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AUSTRALIAN OPEN NOTES

Hewitt, Ivanisevic on the Move

January 21, 2000|BILL DWYRE | TIMES SPORTS EDITOR

MELBOURNE, Australia — The future and the past of men's tennis were on display, and in sharp contrast, at the Australian Open Thursday.

The future wears his cap backward, has striking blue eyes and the kind of long, straggly blond hair that has hordes of teenage girls here all atwitter. His name is Lleyton Hewitt, he is an Australian prodigy who will turn 19 next month, and he is currently playing so well that, despite a ranking of No. 17, appears to be a cinch to work his way into the men's semifinals, probably against defending champion Yvegeny Kafelnikov.

Thursday, he sent the No. 30-ranked player, veteran Alex Corretja of Spain, away in embarrassment. On the center court of Rod Laver Stadium, before a packed house of 15,021, Corretja, the 1998 ATP Tour Tournament champion who finished that year at No. 3, had to crush a backhand winner just inside the line late in the third set to salvage one game against Hewitt. The 6-0, 6-0, 6-1 score was unthinkable against a player the caliber of Corretja.

At least Hewitt had some empathy, unusual for his age group of tennis player.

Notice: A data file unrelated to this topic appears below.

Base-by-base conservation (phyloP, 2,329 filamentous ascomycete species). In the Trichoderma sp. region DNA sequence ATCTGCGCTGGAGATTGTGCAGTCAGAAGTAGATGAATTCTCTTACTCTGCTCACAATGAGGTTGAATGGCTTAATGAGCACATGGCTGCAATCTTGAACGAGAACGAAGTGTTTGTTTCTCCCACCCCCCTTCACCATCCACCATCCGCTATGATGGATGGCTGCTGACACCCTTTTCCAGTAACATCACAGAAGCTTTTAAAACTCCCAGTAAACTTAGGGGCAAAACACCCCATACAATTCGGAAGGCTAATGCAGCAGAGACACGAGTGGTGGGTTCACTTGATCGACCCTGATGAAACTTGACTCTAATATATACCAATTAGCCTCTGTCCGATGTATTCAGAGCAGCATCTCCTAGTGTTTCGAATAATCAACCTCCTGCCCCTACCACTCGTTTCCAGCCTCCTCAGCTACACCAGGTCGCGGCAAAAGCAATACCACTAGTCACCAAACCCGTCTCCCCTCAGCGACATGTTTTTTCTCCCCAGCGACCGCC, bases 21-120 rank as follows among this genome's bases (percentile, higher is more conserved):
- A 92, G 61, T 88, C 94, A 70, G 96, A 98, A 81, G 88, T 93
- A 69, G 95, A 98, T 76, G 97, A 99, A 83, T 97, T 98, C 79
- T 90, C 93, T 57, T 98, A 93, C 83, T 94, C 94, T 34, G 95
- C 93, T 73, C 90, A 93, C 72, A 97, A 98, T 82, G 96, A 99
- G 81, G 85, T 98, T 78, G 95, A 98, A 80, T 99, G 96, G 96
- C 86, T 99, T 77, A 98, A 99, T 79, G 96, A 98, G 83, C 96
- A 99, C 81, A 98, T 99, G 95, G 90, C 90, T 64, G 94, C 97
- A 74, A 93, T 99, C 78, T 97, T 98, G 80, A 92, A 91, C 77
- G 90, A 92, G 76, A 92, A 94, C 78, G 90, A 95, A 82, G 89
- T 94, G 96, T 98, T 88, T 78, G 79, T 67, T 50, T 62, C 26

"I tried not to look at him," Hewitt said. "I wouldn't like to be in that situation. I don't think anyone can imagine, on center court . . . it's probably embarrassing."

More like devastating. Which brings us to the past of men's tennis.

The past wears his cap backward, except on days when he wears it forward, and has dark scowling eyes, scraggly black hair that is attracting fewer and fewer groupies these days, assuming it ever did. His name is Goran Ivanisevic, a long-ago prodigy from Croatia, who will be 29 in September and who is playing so badly that he is talking, more actively than ever, about retirement.

Ivanisevic had a terrible year in 1999 and has gone from a career top 10 player to No. 50.

But he will always be No. 1 in the category of most-interesting interview. A sample of Thursday night's session with Ivanisevic, shortly after his 7-6 (5), 6-4, 6-2 elimination by Francisco Clavet of Spain:

"It was the worst thing I ever played in my life. . . . It was like I never played on center court, like I never played a night match, like I never played a Grand Slam. I was completely blocked. . . . I tried to run and it's like I'm running in the same place . . . I don't know, maybe I should take some drugs. I never thought really about going to a psychiatrist . . . maybe then I become more crazy than I am now. I'm confused, you know."

*

In the other evening match Thursday, Martina Hingis beat Belgium's Justine Henin, 6-3, 6-3, and appears ready for a run at her fourth straight title.

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